Basically photography is about figuring out the interaction between aperture, speed and iso and tailoring that to every given situation. If one isnt doing its thing to give you the picture, change the other two accordingly.

    If you are going to do a night photography workshop then cover all kinds of night photography, not just the 'I am out walking after dinner in Sydney and need a sharp picture of the Harbour Bridge' style night photography.

    Sure, that might be what a lot of people want to shoot better but why not, at the same time, introduce them something new in the subject department as well? And if you aren't going to do that, call it a City Landscapes at Night workshop.

  • Pete Langlois

    October 6, 2008 04:13 am

    @Mathiew

    Yes low ISO so you have low noise. When you raise your ISO for long night exposures the noise becomes very evident.

    Pete

  • Sinbad

    October 4, 2008 01:21 pm

    I just couln't stand to watch this video. Why did he say a few words then stop and white circles would circle his nose?

  • Mathieu

    October 4, 2008 12:00 pm

    @ Patrick: DOF is Depth of field, ou en francais, profondeur de champ. I happen to be french as well, although bilingual :)

    My own question now: Why use low ISO on night photos? Is noise much more obvious on those kind of shots?

    I'm a big fan of night photography as well. I'm lucky to live close to downtown Montreal, which is a great city, with a small mountain (Mount Royal) on which you can go to get spectacular views of the city.

  • Chuck Frey

    October 4, 2008 03:37 am

    You can also do some fascinating exposures using a combination of ambient light plus "painting" parts of your scene with a flash (while standing outside the range of the camera, of course). Some of these night photos were shot using this technique: http://www.flickr.com/photos/21304695@N00/sets/72157603724283590/. One tip: If you're shooting fairly close-up on a subject that is lit by mercury vapor or tungsten street lamps, you may need to go with a custom white balance on your DSLR to avoid getting a greenish color cast. The way to set custom white balance varies by camera manufacturer, but on my Canon it involves first photographing a white piece of paper under the lighting conditions you're dealing with, so the camera knows what "white" is and can adjust the color palette of your images acccordingly.

  • Patrick

    October 4, 2008 02:31 am

    I'm a French-speaking photographer and I have a small vocabulary problem with some replies: what is a DOF?
    Thanks for your answer.

  • Pete Langlois

    October 4, 2008 01:12 am

    Who owns a dSLR and shoots in Auto mode?

    Things you need for night photography.

    1. Tripod
    2. LOW ISO 100 or 200
    3. F/8 or f/11 to get a good DOF
    4. long shutter speeds (using either built in or bulb mode)

    This also works great for shooting fireworks. 3-5 seconds is typically what I use for shooting fireworks.

    Fireworks shot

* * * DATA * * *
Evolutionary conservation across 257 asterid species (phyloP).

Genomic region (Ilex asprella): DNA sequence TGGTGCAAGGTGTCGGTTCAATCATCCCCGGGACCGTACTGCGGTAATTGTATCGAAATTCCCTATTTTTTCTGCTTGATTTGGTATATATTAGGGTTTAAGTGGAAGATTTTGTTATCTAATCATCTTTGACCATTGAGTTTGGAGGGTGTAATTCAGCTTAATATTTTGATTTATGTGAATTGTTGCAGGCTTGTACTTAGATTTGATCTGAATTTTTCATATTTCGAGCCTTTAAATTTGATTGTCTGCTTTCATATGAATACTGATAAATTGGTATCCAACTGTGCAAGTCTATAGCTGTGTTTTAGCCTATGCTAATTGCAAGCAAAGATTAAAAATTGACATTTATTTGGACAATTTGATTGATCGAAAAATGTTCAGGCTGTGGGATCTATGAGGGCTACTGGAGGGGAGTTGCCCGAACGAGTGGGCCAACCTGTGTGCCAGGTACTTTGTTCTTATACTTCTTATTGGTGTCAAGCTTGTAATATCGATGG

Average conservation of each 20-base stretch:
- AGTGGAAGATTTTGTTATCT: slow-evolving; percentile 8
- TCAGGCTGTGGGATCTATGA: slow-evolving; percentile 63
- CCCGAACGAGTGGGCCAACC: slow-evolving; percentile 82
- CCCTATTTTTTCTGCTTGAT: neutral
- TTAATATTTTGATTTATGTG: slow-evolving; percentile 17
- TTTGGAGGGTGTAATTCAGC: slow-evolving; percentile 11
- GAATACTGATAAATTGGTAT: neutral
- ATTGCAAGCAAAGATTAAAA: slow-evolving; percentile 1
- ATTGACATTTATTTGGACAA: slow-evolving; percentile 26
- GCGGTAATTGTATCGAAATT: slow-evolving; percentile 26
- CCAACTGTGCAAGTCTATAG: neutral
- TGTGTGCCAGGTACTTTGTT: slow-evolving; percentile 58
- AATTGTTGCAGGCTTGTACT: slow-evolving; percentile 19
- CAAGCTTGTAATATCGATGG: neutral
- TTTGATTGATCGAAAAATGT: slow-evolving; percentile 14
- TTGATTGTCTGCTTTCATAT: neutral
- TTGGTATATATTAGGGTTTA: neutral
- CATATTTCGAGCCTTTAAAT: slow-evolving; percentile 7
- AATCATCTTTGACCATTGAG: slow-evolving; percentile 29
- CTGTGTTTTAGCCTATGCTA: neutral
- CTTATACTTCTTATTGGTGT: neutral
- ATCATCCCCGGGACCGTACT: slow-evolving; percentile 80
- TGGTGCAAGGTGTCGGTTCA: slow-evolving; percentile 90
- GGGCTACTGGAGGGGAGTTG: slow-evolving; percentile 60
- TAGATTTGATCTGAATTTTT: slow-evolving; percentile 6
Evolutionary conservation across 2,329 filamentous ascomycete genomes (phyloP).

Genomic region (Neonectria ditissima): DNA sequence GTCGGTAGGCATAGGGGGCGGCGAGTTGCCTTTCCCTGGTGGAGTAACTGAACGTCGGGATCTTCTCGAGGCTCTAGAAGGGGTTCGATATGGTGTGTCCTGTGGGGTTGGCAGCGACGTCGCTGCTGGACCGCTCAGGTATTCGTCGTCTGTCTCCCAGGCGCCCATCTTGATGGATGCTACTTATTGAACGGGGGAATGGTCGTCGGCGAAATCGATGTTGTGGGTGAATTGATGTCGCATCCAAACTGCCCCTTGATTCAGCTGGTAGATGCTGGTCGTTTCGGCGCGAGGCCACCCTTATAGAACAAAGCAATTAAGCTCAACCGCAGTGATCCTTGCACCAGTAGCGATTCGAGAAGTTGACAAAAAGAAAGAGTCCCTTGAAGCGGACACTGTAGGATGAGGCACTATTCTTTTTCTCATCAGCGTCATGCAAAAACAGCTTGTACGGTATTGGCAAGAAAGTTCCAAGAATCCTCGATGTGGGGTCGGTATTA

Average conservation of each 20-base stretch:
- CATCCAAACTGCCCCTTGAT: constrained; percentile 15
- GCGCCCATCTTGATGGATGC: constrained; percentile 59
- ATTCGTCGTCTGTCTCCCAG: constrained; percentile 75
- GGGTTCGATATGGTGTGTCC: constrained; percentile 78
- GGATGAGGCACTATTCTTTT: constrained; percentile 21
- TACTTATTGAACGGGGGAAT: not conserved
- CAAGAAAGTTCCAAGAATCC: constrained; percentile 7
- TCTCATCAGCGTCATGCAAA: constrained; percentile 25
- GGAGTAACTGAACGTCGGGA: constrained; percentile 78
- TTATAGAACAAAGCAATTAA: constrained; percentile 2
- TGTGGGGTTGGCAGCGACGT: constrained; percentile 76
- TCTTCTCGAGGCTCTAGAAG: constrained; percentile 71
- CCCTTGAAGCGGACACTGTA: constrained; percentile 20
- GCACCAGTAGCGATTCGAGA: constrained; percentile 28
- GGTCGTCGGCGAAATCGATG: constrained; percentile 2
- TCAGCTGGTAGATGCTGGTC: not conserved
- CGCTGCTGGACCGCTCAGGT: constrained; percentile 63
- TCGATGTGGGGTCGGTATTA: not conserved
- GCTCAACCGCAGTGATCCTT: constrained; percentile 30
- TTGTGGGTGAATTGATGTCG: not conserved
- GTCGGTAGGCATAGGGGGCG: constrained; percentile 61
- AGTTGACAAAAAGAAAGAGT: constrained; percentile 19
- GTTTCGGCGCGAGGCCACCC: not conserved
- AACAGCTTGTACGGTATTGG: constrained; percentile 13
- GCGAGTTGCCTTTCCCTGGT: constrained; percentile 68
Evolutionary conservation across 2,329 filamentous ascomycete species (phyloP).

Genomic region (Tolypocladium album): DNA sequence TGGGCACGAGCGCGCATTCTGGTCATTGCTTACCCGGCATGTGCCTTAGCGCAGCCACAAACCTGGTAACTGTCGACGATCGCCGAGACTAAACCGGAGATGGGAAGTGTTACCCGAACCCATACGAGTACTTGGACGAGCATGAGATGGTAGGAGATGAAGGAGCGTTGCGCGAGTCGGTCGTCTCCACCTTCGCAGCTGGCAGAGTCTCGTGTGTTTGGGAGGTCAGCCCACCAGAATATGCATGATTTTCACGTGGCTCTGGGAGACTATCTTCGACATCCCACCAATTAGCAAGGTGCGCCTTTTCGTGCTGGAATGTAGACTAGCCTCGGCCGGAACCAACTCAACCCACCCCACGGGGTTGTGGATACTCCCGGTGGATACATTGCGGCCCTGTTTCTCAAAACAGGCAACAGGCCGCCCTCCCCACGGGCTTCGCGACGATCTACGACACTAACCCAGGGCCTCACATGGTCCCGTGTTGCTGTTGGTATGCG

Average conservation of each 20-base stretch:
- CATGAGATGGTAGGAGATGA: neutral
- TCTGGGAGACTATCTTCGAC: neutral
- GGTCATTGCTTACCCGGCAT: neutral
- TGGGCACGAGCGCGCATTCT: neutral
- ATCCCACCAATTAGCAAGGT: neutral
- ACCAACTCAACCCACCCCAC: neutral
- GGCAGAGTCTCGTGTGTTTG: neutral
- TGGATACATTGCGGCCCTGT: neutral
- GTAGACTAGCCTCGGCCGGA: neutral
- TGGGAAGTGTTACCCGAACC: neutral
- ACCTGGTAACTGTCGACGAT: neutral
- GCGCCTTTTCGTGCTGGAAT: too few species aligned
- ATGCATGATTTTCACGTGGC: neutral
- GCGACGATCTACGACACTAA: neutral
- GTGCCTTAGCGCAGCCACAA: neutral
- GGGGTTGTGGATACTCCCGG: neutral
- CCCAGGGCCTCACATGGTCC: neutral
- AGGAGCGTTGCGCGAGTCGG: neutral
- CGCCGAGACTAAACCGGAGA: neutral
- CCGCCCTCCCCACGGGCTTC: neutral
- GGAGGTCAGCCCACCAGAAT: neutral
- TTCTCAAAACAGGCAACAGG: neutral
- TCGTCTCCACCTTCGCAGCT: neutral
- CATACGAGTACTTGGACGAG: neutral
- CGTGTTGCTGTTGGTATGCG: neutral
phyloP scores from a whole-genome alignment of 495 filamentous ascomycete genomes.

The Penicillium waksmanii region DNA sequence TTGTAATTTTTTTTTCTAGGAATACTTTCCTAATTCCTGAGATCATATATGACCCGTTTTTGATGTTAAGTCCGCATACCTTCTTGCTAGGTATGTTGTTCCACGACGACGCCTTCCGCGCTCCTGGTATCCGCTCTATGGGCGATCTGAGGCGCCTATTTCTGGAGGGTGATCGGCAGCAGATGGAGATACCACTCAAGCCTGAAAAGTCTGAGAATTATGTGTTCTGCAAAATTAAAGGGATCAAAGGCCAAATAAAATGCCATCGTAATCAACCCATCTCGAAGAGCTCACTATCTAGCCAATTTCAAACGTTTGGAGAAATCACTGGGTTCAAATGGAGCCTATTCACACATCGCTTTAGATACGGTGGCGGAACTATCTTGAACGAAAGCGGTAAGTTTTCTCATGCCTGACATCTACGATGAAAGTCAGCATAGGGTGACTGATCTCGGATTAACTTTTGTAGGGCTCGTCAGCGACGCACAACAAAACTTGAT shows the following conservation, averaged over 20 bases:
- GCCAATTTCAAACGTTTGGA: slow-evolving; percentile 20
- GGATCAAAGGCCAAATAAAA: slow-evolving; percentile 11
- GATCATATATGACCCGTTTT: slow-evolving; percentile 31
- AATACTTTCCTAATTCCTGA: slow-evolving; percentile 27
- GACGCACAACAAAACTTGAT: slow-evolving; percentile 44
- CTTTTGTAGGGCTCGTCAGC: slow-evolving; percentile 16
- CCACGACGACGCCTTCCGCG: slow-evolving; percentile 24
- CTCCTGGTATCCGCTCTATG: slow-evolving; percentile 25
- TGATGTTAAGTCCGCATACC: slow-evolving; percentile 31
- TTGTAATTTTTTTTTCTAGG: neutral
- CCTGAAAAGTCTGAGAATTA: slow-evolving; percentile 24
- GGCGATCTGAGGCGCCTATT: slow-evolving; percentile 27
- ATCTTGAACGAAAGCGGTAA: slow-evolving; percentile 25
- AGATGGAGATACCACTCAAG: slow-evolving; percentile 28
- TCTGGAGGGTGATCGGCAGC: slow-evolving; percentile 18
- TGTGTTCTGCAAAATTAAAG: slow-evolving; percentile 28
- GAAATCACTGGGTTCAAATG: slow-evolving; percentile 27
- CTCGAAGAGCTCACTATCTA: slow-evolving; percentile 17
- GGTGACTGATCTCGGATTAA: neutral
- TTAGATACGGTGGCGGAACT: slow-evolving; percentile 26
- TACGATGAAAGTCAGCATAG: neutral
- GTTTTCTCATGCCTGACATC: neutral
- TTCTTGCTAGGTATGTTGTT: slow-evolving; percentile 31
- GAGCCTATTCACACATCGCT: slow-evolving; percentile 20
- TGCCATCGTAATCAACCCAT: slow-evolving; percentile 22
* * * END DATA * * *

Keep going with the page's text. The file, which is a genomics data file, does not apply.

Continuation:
http://www.petelanglois.net/gallery/5023330_vL9wk#301596918_vYSgj

  • Gina

    October 3, 2008 11:04 pm

    Thanks for the video. Very helpful as well as other posters here. I have some night shots on my website in my out and about section of our city. Firt time ever shooting. I am hooked.

  • Chris

    October 3, 2008 03:58 pm

    Why does he encourage switching back to Auto afterwards? That makes no sense to me.

  • Mark Jaquith

    October 3, 2008 07:58 am

    With a fast lens and a high ISO speed, you'd be amazed with the shots you can take at night handheld and without a flash. f/1.4 and ISO 6400 gives you a lot to work with.

  • Megapixelicious

    October 3, 2008 07:34 am

    I made a post a while ago with some tricks for shooting during the night:

    http://www.megapixelicio.us/2008/07/09/night-photography-tips-part-1/

    The part 2 of the article should be out soon.

  • Rachel

    October 3, 2008 04:59 am

    This video is immensely helpful and addresses some specific problems I've faced. Now I know the solution -- thank you!

  • Jason

    October 3, 2008 03:16 am

    Good video. The wide aperture will kill your DOF. If you're shooting skylines probably want something much smaller.
    Most important thing about night photography is to bring your tripod and shoot on LOW ISO. Removing the UV filter will also help with glare from street lights.

  • Will

    October 3, 2008 01:22 am

    Great video. One of my favorite forms of night photography is star trails. These can typically have exposure times of 40 minutes plus. Of course, mastering flash use is also important. Here is a night shot in which we exposed the foreground with a remote flash and then left the shutter open to capture the star trails (all in a single exposure):

    http://www.mattbl.com/2008/06/caiman-under-the-stars/

  • Scott Fillmer

    October 3, 2008 01:07 am

    That was a nice tutorial on night photography, but I think one important element was left out. You said there are two things that you need to address, exposure (by adjusting the f-stop or shutter speed) and camera shake. Those are totally correct, I just think on the first part one of the real important aspects of night photography now is the ISO-speed which can dramatically change the shutter speed you need.

    With newer dslr's using lower noise and available higher iso-speeds, an exposure that may have needed to be 1 second, can sometimes now be 1/60th at ISO-1600 or ISO-3200, close to being able to hand hold and shoot at night. Great video.